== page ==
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- GDP (PPP):
- $2.2 billion
- 4.5% growth
- 4.8% 5-year compound annual growth
- $2,642 per capita
- Inflation (CPI):
- FDI Inflow:
Djibouti’s economic freedom score is 53.9, making its economy the 127th freest in the 2013 Index. Its overall score is the same as last year, with a notable improvement in the management of government spending offset by declines in five other economic freedoms including freedom from corruption. Djibouti is ranked 25th out of 46 countries in the Sub-Saharan Africa region.
Djibouti’s economy has demonstrated a high degree of resilience against external shocks that include a severe drought and high commodity prices. The continuing pursuit of structural reforms has attracted additional foreign direct investment, and increased business activity, particularly in port operations and construction, has contributed to relatively high economic growth. Policies that aim to sustain open markets and enhance regulatory efficiency have evolved in a constructive way, and the financial sector has grown, with new banks operating.
Effective implementation of deeper institutional reforms will be critical to strengthening Djibouti’s foundations of economic freedom and sustaining dynamic economic growth. Systemic weaknesses linger in the protection of property rights and the effective enforcement of anti-corruption measures. The judiciary remains vulnerable to political influence.
President Ismael Omar Guelleh, whose multi-party, multi-ethnic coalition controls all levels of government, was re-elected by a wide margin in April 2011. Djibouti is strategically located at the mouth of the Red Sea, and its economy is centered on port facilities, the railway, and French, Japanese, and American military facilities. Djibouti is an international partner in combating piracy in the Gulf of Aden. Services accounted for nearly 80 percent of GDP in 2007. The population is concentrated in the capital city, although a minority remain nomadic desert dwellers. Food prices stabilized somewhat in 2012 but remain very high, consuming about 75 percent of the budgets of poorer households. Djibouti depends heavily on food imports (the staple food, wheat, is almost entirely imported), and price trends largely reflect international commodity prices.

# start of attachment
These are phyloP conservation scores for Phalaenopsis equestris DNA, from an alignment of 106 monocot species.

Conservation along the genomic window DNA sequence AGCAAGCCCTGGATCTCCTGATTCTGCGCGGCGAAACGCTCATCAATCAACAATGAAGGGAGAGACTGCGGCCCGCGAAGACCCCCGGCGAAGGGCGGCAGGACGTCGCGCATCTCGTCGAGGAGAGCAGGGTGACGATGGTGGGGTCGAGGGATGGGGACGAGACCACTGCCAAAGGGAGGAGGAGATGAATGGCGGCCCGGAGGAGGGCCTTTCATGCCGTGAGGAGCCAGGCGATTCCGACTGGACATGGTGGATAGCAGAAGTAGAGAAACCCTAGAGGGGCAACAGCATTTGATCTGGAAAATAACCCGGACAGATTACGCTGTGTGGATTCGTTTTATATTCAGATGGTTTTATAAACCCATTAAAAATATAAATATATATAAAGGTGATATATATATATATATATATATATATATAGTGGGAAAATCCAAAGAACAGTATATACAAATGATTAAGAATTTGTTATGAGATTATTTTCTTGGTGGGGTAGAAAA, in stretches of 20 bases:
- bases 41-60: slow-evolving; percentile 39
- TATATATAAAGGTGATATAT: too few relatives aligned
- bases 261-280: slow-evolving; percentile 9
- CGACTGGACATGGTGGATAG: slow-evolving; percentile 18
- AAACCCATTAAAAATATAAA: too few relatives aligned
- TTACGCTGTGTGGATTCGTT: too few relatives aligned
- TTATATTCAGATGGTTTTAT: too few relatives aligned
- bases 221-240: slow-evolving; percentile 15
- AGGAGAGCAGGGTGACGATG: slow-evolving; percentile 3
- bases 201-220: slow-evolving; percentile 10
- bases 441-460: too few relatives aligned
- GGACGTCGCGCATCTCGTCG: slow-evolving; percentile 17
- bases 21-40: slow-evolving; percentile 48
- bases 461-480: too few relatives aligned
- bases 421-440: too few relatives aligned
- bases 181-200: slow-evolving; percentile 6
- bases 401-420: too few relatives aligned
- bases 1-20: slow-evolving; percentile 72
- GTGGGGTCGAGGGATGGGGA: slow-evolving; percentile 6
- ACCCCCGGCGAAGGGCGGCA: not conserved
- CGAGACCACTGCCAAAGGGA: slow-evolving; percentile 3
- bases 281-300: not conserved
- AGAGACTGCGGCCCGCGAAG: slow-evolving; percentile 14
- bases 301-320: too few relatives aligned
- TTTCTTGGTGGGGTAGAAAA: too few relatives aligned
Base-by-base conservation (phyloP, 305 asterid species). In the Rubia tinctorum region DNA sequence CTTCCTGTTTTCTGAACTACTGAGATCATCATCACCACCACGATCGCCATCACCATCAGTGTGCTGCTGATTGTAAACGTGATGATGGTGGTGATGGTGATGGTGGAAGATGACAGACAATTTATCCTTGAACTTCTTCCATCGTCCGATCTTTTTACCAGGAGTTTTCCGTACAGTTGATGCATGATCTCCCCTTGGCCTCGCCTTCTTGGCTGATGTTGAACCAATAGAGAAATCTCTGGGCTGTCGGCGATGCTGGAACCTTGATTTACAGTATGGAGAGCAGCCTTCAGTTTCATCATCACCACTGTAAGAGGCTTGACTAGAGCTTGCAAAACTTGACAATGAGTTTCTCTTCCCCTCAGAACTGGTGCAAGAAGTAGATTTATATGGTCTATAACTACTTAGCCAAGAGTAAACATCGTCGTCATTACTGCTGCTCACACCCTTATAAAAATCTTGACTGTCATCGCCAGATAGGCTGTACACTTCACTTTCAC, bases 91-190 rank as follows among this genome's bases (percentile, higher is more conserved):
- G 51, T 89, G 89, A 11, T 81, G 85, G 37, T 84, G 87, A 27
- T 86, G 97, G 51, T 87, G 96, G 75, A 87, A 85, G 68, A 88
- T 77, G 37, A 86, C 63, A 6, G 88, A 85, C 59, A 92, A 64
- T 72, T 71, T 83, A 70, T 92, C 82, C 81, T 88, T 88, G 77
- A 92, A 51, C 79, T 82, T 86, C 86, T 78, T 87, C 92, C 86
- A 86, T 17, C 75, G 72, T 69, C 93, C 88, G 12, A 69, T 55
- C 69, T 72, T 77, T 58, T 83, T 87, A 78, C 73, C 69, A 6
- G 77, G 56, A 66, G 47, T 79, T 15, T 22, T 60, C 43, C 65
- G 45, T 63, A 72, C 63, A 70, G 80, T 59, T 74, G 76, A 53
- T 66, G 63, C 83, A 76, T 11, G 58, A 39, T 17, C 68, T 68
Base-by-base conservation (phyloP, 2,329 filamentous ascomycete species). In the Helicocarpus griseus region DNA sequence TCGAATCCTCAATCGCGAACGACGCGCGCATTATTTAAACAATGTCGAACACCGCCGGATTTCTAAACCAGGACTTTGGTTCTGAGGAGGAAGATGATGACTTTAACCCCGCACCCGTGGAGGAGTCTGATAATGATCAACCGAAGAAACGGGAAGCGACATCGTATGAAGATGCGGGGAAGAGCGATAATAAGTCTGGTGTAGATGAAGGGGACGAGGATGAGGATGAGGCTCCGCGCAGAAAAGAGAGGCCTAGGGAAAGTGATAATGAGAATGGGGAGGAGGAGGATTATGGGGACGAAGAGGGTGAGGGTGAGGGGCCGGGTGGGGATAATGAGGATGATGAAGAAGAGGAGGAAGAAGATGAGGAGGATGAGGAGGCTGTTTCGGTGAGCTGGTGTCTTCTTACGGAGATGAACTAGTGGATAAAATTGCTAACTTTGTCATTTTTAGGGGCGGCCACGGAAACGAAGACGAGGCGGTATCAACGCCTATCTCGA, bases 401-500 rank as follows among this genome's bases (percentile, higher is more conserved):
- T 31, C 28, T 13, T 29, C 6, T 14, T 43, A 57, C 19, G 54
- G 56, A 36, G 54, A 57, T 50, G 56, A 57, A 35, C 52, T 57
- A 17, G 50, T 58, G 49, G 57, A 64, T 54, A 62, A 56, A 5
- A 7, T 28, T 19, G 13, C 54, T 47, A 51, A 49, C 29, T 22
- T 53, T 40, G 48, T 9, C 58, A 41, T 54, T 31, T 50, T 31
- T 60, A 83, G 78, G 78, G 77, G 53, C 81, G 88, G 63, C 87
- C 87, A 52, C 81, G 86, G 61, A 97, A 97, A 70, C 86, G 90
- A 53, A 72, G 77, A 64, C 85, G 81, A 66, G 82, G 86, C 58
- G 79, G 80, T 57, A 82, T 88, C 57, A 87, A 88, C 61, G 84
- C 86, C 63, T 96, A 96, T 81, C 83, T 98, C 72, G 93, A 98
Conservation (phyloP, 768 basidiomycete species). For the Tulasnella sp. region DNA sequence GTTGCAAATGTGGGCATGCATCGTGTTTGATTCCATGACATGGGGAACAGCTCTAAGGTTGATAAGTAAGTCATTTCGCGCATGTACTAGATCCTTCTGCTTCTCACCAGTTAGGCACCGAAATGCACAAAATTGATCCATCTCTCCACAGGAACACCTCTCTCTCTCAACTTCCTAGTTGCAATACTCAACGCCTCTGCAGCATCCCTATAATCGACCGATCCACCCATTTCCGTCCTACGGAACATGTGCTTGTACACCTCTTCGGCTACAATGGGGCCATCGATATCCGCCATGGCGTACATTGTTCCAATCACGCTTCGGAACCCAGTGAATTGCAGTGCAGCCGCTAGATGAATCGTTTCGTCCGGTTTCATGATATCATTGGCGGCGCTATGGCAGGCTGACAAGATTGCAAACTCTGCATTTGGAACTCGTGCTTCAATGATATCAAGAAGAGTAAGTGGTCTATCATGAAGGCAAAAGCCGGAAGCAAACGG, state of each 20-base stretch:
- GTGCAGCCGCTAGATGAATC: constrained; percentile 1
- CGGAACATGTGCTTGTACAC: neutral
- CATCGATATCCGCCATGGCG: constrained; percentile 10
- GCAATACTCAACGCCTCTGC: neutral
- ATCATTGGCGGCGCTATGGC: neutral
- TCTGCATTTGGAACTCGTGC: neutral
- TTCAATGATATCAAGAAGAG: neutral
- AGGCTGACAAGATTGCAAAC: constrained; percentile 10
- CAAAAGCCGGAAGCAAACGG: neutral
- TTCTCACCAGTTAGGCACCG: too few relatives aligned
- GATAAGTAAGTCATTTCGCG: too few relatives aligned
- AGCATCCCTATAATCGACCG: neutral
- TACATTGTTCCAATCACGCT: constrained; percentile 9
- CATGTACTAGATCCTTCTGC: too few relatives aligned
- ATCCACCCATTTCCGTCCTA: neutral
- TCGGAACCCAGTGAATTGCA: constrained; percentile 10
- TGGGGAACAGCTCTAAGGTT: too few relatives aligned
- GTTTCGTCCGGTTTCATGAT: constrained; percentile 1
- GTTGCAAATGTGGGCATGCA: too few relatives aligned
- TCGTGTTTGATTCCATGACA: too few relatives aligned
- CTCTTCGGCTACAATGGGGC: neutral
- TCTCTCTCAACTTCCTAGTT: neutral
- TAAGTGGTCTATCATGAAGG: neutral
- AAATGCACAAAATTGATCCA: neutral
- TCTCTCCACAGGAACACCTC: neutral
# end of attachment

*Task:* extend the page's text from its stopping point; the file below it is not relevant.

Protection of private property is weak. Courts are frequently overburdened, and the enforcement of contracts can be time-consuming. Trials and judicial proceedings are subject to corruption. Political manipulation undermines the judicial system’s credibility. Power is heavily concentrated in the hands of the president and first lady, and key positions in government have been given to their relatives and close associates.
The top income tax rate is 30 percent, and the top corporate tax rate is 25 percent. Other taxes include a property tax and an excise tax. The overall tax burden is equal to 23.2 percent of total domestic income. Government spending has fallen to 41.3 percent of total domestic output. Public debt has been reduced to below 60 percent of GDP, but the latest budget was slightly in deficit.
The commercial code has been revised, including finalization of new bankruptcy laws. Administrative procedures have been streamlined, and the cost of launching a business has been reduced. The minimum capital requirement to start a company remains high. Recent labor-market reform measures have not been fully enforced in practice. Inflationary pressures continue, with a range of goods and services subject to government price controls.
Djibouti’s trade-weighted average tariff rate is quite high at 15.2 percent, and non-tariff barriers further constrain trade flows. Although no major laws discriminate against foreign investment, the investment regime lacks transparency and still hinders dynamic growth. The financial sector is generating an increasing share of GDP. Despite establishment of new banks, the sector remains dominated by the two main banks.